October 24, 2021

Professor makes lives better for those with Parkinson’s Disease

Kindra Bell, of Ithaca, uses the QuadMill as researcher and SUNY Cortland associate professor of communication sciences and disorders Irena Vincent looks on.

Photo provided by SUNY Cortland

Kindra Bell, of Ithaca, uses the QuadMill as researcher and SUNY Cortland associate professor of communication sciences and disorders Irena Vincent looks on.

About 60,000 people in the United States are diagnosed with Parkinson’s Disease every year, and SUNY Cortland professor Jeffrey Bauer is spearheading a research project to help all those affected through the use of a QuadMill.

The QuadMill is an elliptical-like machine, originally designed for high-intensity, low-impact training for Olympic skiers.

The person stands still on the machine as it moves up and down, over and over, according to Bauer, a professor in the kinesiology department. It bends the person at their knees and ankles, helping to build strength in large muscles of the lower body.

Five years ago, Bauer’s 85-year-old father was diagnosed with the Parkinson’s Disease. Ever since, he said he was interested in studying it and investigating what goes on in the body of those diagnosed.

Bauer discovered there are a multitude of studies already being done on the disease and decided he would like to conduct his own research.

Bauer put together a research committee at the school with Irena Vincent, an associate professor of communication sciences and disorders at SUNY Cortland, and a group of volunteer students. Together, they enacted a plan of action to study speech, physicality and the psychology of patients through the use of the QuadMill.

But the machine is not easy to come by. Bauer said fortunately for him, he had connections to a skiing team in Lake Placid that had one and were no longer using it. They donated the machine for his research.

And Bauer said he saw a positive reaction to the QuadMill before his research even officially started.

“My dad really liked it,” he said.

His father, George, had been having difficulty walking and pedaling a bike, due to the disease, but after one session on the QuadMill he was walking better for a few days, Bauer said.

“I ran him at the lower setting and he enjoyed it,” Bauer said “He felt good the next day and that was after one session, which takes about five minutes.”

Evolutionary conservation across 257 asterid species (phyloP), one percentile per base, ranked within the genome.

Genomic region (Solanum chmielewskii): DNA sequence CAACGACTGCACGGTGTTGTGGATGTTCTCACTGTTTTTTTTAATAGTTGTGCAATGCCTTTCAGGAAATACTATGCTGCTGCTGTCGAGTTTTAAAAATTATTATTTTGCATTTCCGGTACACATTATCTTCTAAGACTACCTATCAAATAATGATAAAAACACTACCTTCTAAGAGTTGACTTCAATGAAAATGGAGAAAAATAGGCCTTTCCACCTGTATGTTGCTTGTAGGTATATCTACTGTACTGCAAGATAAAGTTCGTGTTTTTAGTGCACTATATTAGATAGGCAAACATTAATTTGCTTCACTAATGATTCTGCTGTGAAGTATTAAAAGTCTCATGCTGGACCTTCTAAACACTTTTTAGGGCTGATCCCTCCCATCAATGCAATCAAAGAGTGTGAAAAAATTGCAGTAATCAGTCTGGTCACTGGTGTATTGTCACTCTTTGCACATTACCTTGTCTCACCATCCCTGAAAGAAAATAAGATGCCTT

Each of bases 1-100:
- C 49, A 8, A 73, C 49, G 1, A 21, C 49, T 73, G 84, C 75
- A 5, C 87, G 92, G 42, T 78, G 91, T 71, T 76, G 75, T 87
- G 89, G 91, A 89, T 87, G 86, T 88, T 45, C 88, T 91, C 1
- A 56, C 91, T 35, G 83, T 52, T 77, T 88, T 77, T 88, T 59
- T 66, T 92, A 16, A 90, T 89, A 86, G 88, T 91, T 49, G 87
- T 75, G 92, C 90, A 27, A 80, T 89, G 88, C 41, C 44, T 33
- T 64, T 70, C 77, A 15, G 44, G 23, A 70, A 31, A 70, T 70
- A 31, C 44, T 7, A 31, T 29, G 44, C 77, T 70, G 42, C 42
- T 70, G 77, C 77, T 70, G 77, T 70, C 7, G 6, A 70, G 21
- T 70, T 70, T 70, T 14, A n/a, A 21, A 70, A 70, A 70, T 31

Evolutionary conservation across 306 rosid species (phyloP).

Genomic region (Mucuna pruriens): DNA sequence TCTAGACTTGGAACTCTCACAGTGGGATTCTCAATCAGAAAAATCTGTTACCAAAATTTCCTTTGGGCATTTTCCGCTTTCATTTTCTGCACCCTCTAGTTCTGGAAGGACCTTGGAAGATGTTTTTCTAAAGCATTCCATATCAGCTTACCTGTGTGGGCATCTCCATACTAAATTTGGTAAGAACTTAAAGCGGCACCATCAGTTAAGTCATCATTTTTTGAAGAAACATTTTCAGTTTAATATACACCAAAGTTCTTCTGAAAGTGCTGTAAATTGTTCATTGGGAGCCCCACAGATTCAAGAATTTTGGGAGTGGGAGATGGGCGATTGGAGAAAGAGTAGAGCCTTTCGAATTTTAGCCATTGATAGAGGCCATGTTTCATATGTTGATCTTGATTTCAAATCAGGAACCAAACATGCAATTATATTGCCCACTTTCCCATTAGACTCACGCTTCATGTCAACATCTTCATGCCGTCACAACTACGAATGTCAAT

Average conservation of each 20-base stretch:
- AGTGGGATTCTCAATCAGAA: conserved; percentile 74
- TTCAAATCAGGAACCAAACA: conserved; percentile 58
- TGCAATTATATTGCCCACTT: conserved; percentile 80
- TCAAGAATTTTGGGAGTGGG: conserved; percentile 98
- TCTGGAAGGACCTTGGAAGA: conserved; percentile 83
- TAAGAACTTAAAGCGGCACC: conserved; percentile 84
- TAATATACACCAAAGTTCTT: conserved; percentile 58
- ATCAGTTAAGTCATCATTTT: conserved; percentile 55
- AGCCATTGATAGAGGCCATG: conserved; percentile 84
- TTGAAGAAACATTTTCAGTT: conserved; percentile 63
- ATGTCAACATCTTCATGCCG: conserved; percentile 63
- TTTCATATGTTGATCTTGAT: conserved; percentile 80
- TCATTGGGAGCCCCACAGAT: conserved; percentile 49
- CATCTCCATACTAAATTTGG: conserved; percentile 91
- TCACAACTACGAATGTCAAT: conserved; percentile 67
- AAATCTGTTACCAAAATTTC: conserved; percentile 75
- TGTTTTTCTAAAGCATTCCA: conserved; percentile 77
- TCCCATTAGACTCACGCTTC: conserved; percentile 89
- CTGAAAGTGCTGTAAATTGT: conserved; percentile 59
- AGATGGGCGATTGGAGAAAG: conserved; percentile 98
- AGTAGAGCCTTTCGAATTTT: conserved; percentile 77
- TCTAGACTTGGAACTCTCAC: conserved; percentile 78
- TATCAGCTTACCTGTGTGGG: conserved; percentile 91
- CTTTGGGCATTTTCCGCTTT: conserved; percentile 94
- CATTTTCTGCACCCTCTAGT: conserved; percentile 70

Being the first time he and his committee would be doing the research, Bauer began looking to test only people with early onset Parkinson’s Disease — 21 to 50 years old. By going through the Michael J. Fox Foundation he found two people from Ithaca willing to volunteer.

Bryan Roberts, an associate dean of the school of communications at Ithaca College, was one of them. Now 36, Roberts said he was diagnosed with the disease at 30 years old. But is still active, playing baseball and running.

To him, the project was interesting and a good way to help further research into the disease, he said. He has also been quite impressed with the QuadMill.

“It is a beast. It’s awesome,” Roberts said. “It challenges you and gives you an intense burn right away.”

Roberts has one more session with Bauer’s pilot program, which began in May and he has gone two days every week since.

“I appreciate them wanting to help people,” Roberts said. “I think they are on to something.”

Bauer hopes so. At the moment, the extra equipment needed for the studies is being borrowed and will have to be returned. And the research cannot be done without the equipment. Bauer said there is a program through the Michael J. Fox Foundation which would help pay for that equipment, but he first has to complete his study and gather all the data to send to the organization.

If he can get that funding, Bauer said he wants to work with diagnosed people of all ages, and hopefully work with a lot of them. He plans to begin his expanded research his fall.

Ultimately, Bauer said if the results from the QuadMill show it is making significant improvements, he would like to see them used everywhere. In malls, in gyms and available for home use. Like the blood pressure monitors in drug stores, he said he would like QuadMills to be easily accessible, so people with the disease can use it quickly and continue their day comfortably.

“Really I would like to see it not be needed at all,” he said. “Hopefully the work will benefit people and maybe get them off of drugs they may need to take. I want to try to provide hope and make lives better for people.”